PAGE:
“I needed an orientation kind of course to start my journey into this domain. Although I had exposure and knew the content I wanted an experienced person like Chris to walk me through the domain and the craft. Was not disappointed. I would highly recommend this for any beginner or somebody who knows a lot but is confused as to whether he/she is on the correct path or not, happens with the deluge of information we have today on the internet.” – Vikrant Navalgund
“The course is valuable for new and experienced individuals. For the new, it provides a good baseline into an investigation. For the experienced it provides a refresher and potential expansion of already attained skills.” – Marcus
“This is a well structured course that covers many of the topics concerning those who work in a SOC, the most important one being how to approach an investigation in a tool agnostic manner. Many times we do go throughout our alerts without bringing up the right questions and the course does an excellent job of re- enforcing those ideas. Again, most importantly it shows that though tools may change, the concepts are not.” – Matias, SOC Analyst
“The labs were cool. When you hear simulation, sometimes you think of those boring government simulations you have to complete to check off some box for compliance. But you could tell that the instructor really took his time to make the labs enjoyable and instructive.” – Pushkar, SOC Analyst
“The course re-ignited my passion for doing stuff at home and actually gave me direction in figuring out what I wanted to learn next. It helped give me a framework for handling situations and, it gave me a confidence I didn’t have before… that’s probably the most valuable part of this.” – David, Security Manager
“I learned the thought patterns of Security Analysts and that their duties are vastly different than that of a system admin. The course has given me the ability to create “a space” using a wiki, the hive and visjs that allows my management team to look into what I’m doing. They have a way to see what I’m doing and the value I provide.” – Brook, New to Infosec
“I would highly recommend this course to seasoned Blue Team Veterans and newbies alike. This course teaches one how to think like an analyst and think critically when it comes to responding to security incidents.” – Tony Robinson, Security Analyst
“I finally understand what all the fuss is about playbooks and I can support this exercise from now on. It’s not about step by step instructions which I feared trapped non innovative analysts into routines. It’s about providing that suggested next step for them to think on their own.” – Mike, Consultant
“The investigation theory course is probably one of the best course that I have taken, the content is very handy for noobs and experimented investigators, Chris shows the right path to be a better investigator. I learned the right way to deal with investigations, I think that the labs are the perfect tool to learn and practice.” – Daniel Rodriguez
“I could find many courses that taught tool usage, but none cover the steps in an investigation. Some only mention them with nothing to explain how to move through an investigation. This course focuses on a subject that isn’t taught in any other courses I have found – how to successfully refine your thought process to move through an investigation, not just how to use the tools. The questioning procedure really helps focus on what is important and what resource to use next. I loved the lab setup as well. I have asked past instructors about how to create home labs and most gave answers that were not helpful. As a group, we need to get better at helping others with different thought processes.” – Marsha Miller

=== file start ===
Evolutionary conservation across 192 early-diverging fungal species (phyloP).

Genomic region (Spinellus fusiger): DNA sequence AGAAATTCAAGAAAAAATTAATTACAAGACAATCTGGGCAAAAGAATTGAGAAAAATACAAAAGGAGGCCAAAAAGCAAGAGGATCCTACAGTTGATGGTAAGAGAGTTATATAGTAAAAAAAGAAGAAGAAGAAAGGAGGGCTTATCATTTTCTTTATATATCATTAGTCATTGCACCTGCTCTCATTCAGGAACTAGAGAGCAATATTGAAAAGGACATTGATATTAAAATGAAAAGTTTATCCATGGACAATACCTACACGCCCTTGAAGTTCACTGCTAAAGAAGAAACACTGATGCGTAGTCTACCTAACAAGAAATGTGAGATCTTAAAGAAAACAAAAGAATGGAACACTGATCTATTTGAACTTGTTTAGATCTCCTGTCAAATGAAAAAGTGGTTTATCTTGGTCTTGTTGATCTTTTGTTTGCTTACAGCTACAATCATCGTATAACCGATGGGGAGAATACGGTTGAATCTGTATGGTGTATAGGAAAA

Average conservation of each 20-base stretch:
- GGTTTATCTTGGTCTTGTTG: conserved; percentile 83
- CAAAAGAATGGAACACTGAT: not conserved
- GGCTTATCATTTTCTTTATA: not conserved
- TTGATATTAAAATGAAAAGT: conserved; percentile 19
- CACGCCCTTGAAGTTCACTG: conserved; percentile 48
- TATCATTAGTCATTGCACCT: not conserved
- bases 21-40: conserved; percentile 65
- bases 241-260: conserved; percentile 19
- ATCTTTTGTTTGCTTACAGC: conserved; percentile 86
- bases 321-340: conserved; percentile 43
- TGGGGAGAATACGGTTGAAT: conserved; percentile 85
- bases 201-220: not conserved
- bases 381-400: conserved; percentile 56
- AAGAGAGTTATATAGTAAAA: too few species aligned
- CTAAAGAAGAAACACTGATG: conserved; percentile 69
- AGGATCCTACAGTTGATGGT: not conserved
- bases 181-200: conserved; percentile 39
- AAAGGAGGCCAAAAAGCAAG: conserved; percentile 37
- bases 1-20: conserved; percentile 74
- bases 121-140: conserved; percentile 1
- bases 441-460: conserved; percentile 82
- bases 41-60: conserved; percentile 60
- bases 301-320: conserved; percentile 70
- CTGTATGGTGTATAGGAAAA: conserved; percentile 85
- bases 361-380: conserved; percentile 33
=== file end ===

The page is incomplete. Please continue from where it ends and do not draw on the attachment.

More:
“This course teaches you how to think like an analyst. It trains you to understand the why of what you do, not just the job itself. In developing repeated patterns of increasing knowledge, you better yourself as an analyst. The development of the mind to hands-on work correlated very well. You learn how to think then go right into a lab to apply what you just learned. Well written.” – Joshua Coppola
“Whether you are at the beginning of your InfoSec journey or an experienced Analyst, the topics covered in the Investigative Theory course will improve you as an Analyst and Incident Responder.” – Rylan
“I would recommend this course to anyone who wants to be an analyst (of any area) or people who want to improve their way of thinking” – Meng-Hsun Chung
“It is of paramount importance to think about how you think, how you approach investigations and formulate questions and hypotheses. This course tells you ways to do exactly that, or at least be cognizant.” – Chris Wilhelm
“It’s a great course. Whether you’re a beginner trying to find your footing or whether an expert the structure and content that is laid out is incredibly useful.” – Alejandro
“This was great! If you already have a good technical background and you are interested in better understanding the theory and process of conducting investigations, this is the class for you. I hope you produce many more courses similar to this one on other related topics. ” – W. David Winslow
“All parts of the course provide valuable information to help with investigations and metacognition. Even if you think you know everything this course has something for you.” – Justin Trejo
This course is also offered as a two-day on-site class taught at your organization. This includes access to the online course material for all attendees. Contact Us for On-Site Inquiries (2-Day Course + Online Access)
Bulk discounts are available for organizations that want to purchase multiple licenses for this Investigation Theory training course. Please contact us to discuss payment and pricing.